Patients with PAUs and aortic IMHs have an increased risk of concomitant abdominal aortic aneurysm 17.

There is a greater predilection to involve the aortic arch and mid to distal thoracic aorta 6,22.

PAUs with a depth greater than 10 mm or diameter greater than 20 mm are associated with a higher rate of progression 17.

As with classical aortic dissection, PAUs are classified according to the Stanford scheme.

On CT aortography, the typical finding is a contrast-filled, out-pouching of the wall of the aorta or into the thickened aortic wall in absence of an intimal flap or a false lumen. The protrusion is said to resemble a mushroom 14 and can appear similar to an ulcerated plaque 17. These can progress to an intramural hematoma and often have intramural hematoma adjacent to the ulcer. Often there are signs of extensive atherosclerosis in other sites apart from the ulceration 4

Usually, the ulcer is found in the descending part of the thoracic aorta. Ulcers of the aortic arch are less common, and rare in the ascending aorta 4.

Although associated pleural effusion correlates with clinical instability there are no validated imaging features for the prediction of the course of a PAU 1. It is often difficult to determine if a PAU is the source of a patient's pain or if it is an incidental finding.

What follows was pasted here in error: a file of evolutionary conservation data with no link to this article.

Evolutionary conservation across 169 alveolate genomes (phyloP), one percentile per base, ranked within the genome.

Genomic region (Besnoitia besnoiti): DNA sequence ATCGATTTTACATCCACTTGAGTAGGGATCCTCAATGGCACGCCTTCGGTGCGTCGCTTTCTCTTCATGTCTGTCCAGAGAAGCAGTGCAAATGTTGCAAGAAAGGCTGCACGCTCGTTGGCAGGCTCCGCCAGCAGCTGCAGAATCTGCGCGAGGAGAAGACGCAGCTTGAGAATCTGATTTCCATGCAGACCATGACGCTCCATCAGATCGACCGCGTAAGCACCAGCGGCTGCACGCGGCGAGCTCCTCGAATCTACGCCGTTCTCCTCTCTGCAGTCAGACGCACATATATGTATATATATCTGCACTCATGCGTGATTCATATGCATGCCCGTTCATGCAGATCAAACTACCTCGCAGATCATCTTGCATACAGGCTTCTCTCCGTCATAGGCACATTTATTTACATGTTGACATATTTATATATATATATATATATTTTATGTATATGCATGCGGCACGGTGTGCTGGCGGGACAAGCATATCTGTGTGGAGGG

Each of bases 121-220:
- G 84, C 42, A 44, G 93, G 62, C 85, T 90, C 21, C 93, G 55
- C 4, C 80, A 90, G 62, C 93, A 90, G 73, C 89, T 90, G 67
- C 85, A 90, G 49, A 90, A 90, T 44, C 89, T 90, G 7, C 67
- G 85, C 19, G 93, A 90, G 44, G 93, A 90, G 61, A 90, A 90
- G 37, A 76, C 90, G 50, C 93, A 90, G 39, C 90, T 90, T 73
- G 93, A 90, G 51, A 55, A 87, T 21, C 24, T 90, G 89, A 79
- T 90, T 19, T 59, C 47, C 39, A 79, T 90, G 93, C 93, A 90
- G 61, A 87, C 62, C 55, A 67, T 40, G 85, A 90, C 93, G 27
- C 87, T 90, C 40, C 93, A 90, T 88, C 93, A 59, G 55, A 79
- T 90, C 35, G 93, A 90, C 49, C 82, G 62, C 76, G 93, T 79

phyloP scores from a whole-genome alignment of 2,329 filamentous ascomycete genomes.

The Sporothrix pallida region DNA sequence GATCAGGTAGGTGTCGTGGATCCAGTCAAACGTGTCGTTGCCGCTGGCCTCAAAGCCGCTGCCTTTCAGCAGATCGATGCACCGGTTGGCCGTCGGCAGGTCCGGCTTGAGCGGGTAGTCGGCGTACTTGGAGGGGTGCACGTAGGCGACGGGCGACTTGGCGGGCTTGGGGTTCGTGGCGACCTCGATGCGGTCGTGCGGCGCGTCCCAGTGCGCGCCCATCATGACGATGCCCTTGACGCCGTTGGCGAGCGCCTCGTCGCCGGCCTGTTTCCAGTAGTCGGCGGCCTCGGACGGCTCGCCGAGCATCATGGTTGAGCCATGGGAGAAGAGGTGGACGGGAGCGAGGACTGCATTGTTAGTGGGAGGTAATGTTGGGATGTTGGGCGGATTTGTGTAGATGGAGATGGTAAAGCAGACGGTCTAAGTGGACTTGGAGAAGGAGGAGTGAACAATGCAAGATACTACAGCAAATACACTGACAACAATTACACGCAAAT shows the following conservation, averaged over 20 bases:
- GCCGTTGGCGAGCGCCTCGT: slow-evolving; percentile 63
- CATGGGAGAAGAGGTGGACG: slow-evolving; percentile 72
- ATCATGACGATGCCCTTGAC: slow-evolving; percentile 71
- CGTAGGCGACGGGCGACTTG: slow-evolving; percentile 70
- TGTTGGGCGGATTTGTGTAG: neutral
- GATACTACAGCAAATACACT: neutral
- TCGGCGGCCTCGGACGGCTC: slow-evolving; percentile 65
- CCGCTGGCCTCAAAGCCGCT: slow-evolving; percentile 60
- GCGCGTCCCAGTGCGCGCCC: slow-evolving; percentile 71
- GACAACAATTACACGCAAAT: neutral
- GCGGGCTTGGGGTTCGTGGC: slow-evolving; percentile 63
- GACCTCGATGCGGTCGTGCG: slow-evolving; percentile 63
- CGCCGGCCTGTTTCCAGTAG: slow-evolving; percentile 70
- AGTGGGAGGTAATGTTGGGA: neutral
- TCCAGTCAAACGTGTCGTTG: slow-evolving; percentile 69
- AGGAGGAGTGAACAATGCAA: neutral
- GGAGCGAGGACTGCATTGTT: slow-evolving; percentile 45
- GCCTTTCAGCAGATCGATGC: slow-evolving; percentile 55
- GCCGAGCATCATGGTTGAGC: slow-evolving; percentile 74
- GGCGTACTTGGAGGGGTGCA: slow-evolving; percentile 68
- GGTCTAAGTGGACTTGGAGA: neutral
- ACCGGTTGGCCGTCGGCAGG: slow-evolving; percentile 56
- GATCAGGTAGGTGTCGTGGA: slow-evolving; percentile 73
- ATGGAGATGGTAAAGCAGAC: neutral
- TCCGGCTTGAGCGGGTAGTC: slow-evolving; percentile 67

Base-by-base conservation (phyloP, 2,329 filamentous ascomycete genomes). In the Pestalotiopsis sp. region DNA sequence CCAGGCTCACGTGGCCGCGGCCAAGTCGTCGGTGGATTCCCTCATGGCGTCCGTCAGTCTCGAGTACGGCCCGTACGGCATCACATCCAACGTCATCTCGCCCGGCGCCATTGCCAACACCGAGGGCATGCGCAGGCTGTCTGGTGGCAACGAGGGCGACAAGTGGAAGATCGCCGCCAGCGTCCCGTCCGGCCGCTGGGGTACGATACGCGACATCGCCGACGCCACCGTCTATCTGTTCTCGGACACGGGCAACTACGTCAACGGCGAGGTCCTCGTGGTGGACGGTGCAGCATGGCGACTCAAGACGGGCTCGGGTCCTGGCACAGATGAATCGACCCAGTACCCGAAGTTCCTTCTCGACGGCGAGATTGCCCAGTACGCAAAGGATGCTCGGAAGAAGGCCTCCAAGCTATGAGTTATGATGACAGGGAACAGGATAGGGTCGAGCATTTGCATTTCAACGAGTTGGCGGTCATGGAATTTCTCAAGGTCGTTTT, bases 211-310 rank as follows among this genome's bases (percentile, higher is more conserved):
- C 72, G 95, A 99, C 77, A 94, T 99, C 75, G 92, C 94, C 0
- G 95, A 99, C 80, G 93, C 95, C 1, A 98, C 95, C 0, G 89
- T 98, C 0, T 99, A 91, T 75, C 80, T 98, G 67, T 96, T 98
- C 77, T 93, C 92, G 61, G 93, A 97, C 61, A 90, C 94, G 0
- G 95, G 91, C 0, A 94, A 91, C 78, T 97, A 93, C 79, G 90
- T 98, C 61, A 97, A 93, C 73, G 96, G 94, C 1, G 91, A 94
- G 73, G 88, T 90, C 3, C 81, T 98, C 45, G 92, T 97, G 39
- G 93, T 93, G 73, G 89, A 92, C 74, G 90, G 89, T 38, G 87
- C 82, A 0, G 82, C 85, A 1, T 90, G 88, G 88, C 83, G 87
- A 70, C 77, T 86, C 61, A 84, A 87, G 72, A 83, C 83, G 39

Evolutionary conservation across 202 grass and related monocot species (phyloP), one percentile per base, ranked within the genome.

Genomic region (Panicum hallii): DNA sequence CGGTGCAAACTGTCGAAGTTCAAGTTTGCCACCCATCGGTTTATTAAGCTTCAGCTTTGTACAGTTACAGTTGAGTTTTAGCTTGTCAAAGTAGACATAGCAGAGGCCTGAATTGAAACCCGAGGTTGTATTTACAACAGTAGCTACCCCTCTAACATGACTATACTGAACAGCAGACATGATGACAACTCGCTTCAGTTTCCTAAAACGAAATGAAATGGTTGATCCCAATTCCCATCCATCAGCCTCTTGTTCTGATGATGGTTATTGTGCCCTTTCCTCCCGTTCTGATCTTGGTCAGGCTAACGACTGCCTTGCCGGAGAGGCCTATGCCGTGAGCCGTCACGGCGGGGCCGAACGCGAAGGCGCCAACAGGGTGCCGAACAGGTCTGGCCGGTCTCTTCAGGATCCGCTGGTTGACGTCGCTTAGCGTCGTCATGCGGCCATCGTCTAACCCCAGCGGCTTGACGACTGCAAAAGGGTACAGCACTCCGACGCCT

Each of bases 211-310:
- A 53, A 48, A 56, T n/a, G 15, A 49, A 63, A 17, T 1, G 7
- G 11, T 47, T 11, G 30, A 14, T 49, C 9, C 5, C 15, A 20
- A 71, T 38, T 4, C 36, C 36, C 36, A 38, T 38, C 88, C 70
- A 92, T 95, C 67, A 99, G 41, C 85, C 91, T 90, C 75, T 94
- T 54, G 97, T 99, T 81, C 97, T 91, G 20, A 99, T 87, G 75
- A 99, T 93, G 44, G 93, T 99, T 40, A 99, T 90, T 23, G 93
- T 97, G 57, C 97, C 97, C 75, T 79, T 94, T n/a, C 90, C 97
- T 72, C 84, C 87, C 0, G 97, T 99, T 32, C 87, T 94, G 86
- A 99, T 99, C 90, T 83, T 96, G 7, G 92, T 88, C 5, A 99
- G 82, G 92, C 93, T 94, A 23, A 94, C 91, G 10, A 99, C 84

In follow-up studies increasing maximum diameter and depth of the ulcer is an obvious sign of progression 1. However, there is currently no consensus for ulcer depth or diameter that warrants treatment 14.

A CTA radiology report of PAUs should include 17:

  • proximal and distal extent of the ulcer
  • presence and thickness of associated intramural hematoma
  • maximal diameter of the affected aortic lumen
  • ulcer saccular depth
  • usually, transesophageal echocardiography demonstrates a localized, crater-like protrusion of the aortic lumen into the thickened aortic wall 9
  • often there are signs of extensive atherosclerosis in other sites apart from the ulceration 9
  • T1-weighted SE sequences show a hyperintense hematoma in acute or subacute disease and can distinguish between hematoma and atherosclerotic plaque 9
  • otherwise similar findings to CTA 9
  • the typical finding is a contrast-filled, pouch-like protrusion of the aortic lumen 9